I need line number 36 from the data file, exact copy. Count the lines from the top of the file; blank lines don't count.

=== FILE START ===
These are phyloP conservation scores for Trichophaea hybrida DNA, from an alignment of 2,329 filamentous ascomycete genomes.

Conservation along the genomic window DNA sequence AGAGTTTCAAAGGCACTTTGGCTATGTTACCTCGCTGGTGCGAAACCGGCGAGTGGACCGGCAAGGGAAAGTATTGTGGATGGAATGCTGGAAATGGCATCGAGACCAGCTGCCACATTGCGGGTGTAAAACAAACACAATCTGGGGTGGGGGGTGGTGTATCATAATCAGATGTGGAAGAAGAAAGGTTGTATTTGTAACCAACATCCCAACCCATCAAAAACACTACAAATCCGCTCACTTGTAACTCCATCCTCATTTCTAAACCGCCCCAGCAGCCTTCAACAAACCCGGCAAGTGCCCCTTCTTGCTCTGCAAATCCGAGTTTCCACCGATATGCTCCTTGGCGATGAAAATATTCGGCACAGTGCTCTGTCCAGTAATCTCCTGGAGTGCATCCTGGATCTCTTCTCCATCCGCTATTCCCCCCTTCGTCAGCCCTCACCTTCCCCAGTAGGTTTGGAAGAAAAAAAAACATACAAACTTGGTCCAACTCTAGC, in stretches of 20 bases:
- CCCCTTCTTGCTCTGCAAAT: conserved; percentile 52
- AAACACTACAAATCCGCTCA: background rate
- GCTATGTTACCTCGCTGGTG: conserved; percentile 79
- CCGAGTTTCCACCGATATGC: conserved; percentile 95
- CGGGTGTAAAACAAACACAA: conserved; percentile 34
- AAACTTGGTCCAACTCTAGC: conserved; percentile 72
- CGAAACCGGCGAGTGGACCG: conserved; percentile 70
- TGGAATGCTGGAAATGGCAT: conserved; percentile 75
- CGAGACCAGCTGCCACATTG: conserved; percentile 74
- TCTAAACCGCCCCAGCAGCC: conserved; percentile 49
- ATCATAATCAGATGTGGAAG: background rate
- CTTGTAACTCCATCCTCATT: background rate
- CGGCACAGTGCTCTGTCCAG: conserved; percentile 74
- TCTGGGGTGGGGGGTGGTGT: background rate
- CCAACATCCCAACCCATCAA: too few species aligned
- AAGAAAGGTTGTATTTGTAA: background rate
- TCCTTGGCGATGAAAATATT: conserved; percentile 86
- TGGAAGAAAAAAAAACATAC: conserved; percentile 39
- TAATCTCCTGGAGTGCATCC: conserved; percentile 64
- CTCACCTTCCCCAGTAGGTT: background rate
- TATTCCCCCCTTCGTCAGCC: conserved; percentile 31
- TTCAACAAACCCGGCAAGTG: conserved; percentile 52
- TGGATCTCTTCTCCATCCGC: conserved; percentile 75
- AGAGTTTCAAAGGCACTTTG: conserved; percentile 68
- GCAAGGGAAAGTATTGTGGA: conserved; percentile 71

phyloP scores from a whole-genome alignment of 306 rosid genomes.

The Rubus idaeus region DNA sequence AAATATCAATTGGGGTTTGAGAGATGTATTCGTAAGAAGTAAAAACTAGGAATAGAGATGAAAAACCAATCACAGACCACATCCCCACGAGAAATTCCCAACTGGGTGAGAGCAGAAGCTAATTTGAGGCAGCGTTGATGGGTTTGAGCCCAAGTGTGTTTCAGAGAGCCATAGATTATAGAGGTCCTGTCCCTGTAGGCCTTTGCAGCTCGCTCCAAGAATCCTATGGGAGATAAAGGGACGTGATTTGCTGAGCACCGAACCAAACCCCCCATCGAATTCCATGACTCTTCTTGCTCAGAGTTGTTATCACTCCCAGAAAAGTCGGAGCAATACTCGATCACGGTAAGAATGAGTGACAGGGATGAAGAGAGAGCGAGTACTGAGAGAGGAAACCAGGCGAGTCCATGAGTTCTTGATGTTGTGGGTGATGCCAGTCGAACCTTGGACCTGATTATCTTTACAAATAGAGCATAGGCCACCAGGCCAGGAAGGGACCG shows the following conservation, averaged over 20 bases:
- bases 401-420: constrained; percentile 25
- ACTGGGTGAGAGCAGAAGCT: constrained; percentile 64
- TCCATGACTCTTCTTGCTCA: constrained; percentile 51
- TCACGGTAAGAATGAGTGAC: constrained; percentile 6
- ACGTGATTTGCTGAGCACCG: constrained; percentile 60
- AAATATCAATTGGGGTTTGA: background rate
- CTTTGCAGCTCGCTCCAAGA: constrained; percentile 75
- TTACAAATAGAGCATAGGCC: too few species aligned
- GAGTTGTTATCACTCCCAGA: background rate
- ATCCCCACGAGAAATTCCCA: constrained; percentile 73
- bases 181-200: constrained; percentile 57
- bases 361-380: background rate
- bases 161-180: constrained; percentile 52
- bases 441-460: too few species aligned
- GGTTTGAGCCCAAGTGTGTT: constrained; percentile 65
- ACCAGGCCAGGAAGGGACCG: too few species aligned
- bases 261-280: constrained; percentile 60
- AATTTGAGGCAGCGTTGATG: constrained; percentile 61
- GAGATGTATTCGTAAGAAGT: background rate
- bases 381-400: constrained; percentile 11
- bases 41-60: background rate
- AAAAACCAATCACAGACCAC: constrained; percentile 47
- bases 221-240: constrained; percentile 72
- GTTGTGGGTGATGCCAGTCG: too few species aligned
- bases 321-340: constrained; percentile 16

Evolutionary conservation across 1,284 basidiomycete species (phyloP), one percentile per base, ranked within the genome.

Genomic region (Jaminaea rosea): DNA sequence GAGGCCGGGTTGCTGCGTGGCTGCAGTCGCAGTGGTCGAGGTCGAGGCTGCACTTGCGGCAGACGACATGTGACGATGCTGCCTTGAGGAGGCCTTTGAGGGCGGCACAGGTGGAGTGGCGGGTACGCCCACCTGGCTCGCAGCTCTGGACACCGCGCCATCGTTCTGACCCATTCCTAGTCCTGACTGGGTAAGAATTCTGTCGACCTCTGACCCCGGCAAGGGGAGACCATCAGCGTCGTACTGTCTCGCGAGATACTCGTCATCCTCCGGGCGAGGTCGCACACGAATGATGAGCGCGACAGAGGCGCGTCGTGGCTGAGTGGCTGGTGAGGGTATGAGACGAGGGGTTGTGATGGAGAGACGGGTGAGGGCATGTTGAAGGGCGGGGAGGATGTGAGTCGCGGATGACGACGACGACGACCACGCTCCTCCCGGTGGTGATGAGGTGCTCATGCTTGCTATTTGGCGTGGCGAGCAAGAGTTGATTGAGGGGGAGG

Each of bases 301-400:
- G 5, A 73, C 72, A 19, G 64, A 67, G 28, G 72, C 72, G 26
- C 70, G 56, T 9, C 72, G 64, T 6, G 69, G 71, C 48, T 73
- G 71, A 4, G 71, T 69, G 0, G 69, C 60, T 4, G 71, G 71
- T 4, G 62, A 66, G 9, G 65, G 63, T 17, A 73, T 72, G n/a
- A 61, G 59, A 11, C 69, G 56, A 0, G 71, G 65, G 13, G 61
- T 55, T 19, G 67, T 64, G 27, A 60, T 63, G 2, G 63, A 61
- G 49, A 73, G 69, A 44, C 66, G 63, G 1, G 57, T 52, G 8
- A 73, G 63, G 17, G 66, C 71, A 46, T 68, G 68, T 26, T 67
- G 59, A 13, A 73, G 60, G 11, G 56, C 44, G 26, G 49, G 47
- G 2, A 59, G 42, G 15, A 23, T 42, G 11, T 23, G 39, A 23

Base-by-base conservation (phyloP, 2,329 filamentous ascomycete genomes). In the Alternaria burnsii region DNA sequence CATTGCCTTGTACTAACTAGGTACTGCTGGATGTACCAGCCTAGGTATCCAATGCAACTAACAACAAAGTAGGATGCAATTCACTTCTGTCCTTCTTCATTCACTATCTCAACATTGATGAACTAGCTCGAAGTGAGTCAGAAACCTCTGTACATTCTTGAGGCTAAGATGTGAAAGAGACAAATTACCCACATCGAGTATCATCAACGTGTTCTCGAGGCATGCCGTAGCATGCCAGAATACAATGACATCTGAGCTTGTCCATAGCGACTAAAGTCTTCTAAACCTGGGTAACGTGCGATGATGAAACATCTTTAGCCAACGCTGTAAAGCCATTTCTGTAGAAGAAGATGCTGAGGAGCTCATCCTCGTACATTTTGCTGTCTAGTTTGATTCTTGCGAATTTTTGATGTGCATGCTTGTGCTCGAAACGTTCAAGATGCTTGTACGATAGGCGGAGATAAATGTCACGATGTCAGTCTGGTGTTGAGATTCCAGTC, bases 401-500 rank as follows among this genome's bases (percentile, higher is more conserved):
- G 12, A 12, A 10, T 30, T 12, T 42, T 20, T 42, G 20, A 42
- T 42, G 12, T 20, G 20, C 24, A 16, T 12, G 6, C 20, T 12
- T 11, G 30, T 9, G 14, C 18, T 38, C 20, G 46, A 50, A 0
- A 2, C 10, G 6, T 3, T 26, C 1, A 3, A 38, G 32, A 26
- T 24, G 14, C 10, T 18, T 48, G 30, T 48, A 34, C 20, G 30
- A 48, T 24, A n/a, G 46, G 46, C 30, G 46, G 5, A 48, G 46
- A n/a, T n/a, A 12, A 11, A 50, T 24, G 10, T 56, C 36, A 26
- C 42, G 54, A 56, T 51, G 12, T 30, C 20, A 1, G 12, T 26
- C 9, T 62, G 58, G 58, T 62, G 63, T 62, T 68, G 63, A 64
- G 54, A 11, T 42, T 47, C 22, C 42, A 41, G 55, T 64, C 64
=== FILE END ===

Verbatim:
- CTTTGCAGCTCGCTCCAAGA: constrained; percentile 75